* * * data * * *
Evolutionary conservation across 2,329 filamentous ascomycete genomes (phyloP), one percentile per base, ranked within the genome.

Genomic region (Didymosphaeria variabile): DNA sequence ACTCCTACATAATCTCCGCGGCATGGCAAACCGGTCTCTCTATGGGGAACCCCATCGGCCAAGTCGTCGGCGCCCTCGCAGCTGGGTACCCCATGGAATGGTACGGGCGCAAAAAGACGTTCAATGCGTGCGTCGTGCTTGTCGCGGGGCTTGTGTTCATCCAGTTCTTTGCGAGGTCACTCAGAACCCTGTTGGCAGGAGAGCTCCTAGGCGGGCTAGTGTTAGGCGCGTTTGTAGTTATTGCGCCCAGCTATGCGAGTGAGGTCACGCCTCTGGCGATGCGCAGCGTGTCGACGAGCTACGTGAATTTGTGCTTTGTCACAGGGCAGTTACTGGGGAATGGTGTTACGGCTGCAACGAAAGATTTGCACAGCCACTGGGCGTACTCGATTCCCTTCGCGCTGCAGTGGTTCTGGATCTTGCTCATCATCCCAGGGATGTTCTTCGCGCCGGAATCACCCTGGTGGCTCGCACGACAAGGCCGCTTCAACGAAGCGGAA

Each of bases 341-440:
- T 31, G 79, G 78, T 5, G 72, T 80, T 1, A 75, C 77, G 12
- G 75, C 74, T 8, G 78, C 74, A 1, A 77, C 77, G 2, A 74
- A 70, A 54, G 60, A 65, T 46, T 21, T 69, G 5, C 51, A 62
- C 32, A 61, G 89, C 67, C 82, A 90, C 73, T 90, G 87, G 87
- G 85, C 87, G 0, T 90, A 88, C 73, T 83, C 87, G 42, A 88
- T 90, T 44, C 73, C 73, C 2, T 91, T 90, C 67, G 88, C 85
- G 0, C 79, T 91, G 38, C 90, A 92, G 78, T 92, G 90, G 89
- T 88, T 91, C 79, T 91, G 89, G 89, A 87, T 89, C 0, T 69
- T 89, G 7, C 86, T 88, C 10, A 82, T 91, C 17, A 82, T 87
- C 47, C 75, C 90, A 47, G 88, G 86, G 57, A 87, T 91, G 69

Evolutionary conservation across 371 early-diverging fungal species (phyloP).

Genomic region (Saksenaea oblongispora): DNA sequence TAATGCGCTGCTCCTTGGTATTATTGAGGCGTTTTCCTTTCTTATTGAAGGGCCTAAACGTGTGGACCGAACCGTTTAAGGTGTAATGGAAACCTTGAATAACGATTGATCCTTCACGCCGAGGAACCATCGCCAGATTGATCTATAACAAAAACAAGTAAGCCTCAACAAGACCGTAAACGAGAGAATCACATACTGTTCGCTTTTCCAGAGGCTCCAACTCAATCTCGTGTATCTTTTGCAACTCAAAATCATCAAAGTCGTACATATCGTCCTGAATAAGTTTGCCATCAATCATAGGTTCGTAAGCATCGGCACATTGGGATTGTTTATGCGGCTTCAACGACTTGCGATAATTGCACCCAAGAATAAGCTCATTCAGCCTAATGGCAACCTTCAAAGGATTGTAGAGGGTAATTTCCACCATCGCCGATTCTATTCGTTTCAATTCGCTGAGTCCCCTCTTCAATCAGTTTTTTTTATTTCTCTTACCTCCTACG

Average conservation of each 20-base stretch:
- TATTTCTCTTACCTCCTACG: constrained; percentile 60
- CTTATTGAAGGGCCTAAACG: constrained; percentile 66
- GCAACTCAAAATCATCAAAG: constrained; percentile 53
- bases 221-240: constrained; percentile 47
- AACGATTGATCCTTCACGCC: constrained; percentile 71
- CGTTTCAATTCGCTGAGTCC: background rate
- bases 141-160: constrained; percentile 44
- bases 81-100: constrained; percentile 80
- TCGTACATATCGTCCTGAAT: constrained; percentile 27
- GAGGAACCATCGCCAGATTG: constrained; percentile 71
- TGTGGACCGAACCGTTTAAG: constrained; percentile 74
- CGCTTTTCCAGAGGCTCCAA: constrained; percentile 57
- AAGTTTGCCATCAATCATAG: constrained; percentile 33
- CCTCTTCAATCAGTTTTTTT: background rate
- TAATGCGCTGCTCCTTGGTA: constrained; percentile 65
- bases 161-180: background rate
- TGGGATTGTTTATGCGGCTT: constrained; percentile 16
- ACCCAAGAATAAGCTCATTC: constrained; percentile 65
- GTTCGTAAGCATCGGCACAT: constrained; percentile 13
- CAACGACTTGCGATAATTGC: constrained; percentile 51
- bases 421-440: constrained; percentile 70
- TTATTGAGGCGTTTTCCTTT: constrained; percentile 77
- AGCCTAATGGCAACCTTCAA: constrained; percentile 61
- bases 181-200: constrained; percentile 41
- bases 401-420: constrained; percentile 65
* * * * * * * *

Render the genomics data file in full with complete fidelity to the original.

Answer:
Evolutionary conservation across 2,329 filamentous ascomycete genomes (phyloP), one percentile per base, ranked within the genome.

Genomic region (Didymosphaeria variabile): DNA sequence ACTCCTACATAATCTCCGCGGCATGGCAAACCGGTCTCTCTATGGGGAACCCCATCGGCCAAGTCGTCGGCGCCCTCGCAGCTGGGTACCCCATGGAATGGTACGGGCGCAAAAAGACGTTCAATGCGTGCGTCGTGCTTGTCGCGGGGCTTGTGTTCATCCAGTTCTTTGCGAGGTCACTCAGAACCCTGTTGGCAGGAGAGCTCCTAGGCGGGCTAGTGTTAGGCGCGTTTGTAGTTATTGCGCCCAGCTATGCGAGTGAGGTCACGCCTCTGGCGATGCGCAGCGTGTCGACGAGCTACGTGAATTTGTGCTTTGTCACAGGGCAGTTACTGGGGAATGGTGTTACGGCTGCAACGAAAGATTTGCACAGCCACTGGGCGTACTCGATTCCCTTCGCGCTGCAGTGGTTCTGGATCTTGCTCATCATCCCAGGGATGTTCTTCGCGCCGGAATCACCCTGGTGGCTCGCACGACAAGGCCGCTTCAACGAAGCGGAA

Each of bases 341-440:
- T 31, G 79, G 78, T 5, G 72, T 80, T 1, A 75, C 77, G 12
- G 75, C 74, T 8, G 78, C 74, A 1, A 77, C 77, G 2, A 74
- A 70, A 54, G 60, A 65, T 46, T 21, T 69, G 5, C 51, A 62
- C 32, A 61, G 89, C 67, C 82, A 90, C 73, T 90, G 87, G 87
- G 85, C 87, G 0, T 90, A 88, C 73, T 83, C 87, G 42, A 88
- T 90, T 44, C 73, C 73, C 2, T 91, T 90, C 67, G 88, C 85
- G 0, C 79, T 91, G 38, C 90, A 92, G 78, T 92, G 90, G 89
- T 88, T 91, C 79, T 91, G 89, G 89, A 87, T 89, C 0, T 69
- T 89, G 7, C 86, T 88, C 10, A 82, T 91, C 17, A 82, T 87
- C 47, C 75, C 90, A 47, G 88, G 86, G 57, A 87, T 91, G 69

Evolutionary conservation across 371 early-diverging fungal species (phyloP).

Genomic region (Saksenaea oblongispora): DNA sequence TAATGCGCTGCTCCTTGGTATTATTGAGGCGTTTTCCTTTCTTATTGAAGGGCCTAAACGTGTGGACCGAACCGTTTAAGGTGTAATGGAAACCTTGAATAACGATTGATCCTTCACGCCGAGGAACCATCGCCAGATTGATCTATAACAAAAACAAGTAAGCCTCAACAAGACCGTAAACGAGAGAATCACATACTGTTCGCTTTTCCAGAGGCTCCAACTCAATCTCGTGTATCTTTTGCAACTCAAAATCATCAAAGTCGTACATATCGTCCTGAATAAGTTTGCCATCAATCATAGGTTCGTAAGCATCGGCACATTGGGATTGTTTATGCGGCTTCAACGACTTGCGATAATTGCACCCAAGAATAAGCTCATTCAGCCTAATGGCAACCTTCAAAGGATTGTAGAGGGTAATTTCCACCATCGCCGATTCTATTCGTTTCAATTCGCTGAGTCCCCTCTTCAATCAGTTTTTTTTATTTCTCTTACCTCCTACG

Average conservation of each 20-base stretch:
- TATTTCTCTTACCTCCTACG: constrained; percentile 60
- CTTATTGAAGGGCCTAAACG: constrained; percentile 66
- GCAACTCAAAATCATCAAAG: constrained; percentile 53
- bases 221-240: constrained; percentile 47
- AACGATTGATCCTTCACGCC: constrained; percentile 71
- CGTTTCAATTCGCTGAGTCC: background rate
- bases 141-160: constrained; percentile 44
- bases 81-100: constrained; percentile 80
- TCGTACATATCGTCCTGAAT: constrained; percentile 27
- GAGGAACCATCGCCAGATTG: constrained; percentile 71
- TGTGGACCGAACCGTTTAAG: constrained; percentile 74
- CGCTTTTCCAGAGGCTCCAA: constrained; percentile 57
- AAGTTTGCCATCAATCATAG: constrained; percentile 33
- CCTCTTCAATCAGTTTTTTT: background rate
- TAATGCGCTGCTCCTTGGTA: constrained; percentile 65
- bases 161-180: background rate
- TGGGATTGTTTATGCGGCTT: constrained; percentile 16
- ACCCAAGAATAAGCTCATTC: constrained; percentile 65
- GTTCGTAAGCATCGGCACAT: constrained; percentile 13
- CAACGACTTGCGATAATTGC: constrained; percentile 51
- bases 421-440: constrained; percentile 70
- TTATTGAGGCGTTTTCCTTT: constrained; percentile 77
- AGCCTAATGGCAACCTTCAA: constrained; percentile 61
- bases 181-200: constrained; percentile 41
- bases 401-420: constrained; percentile 65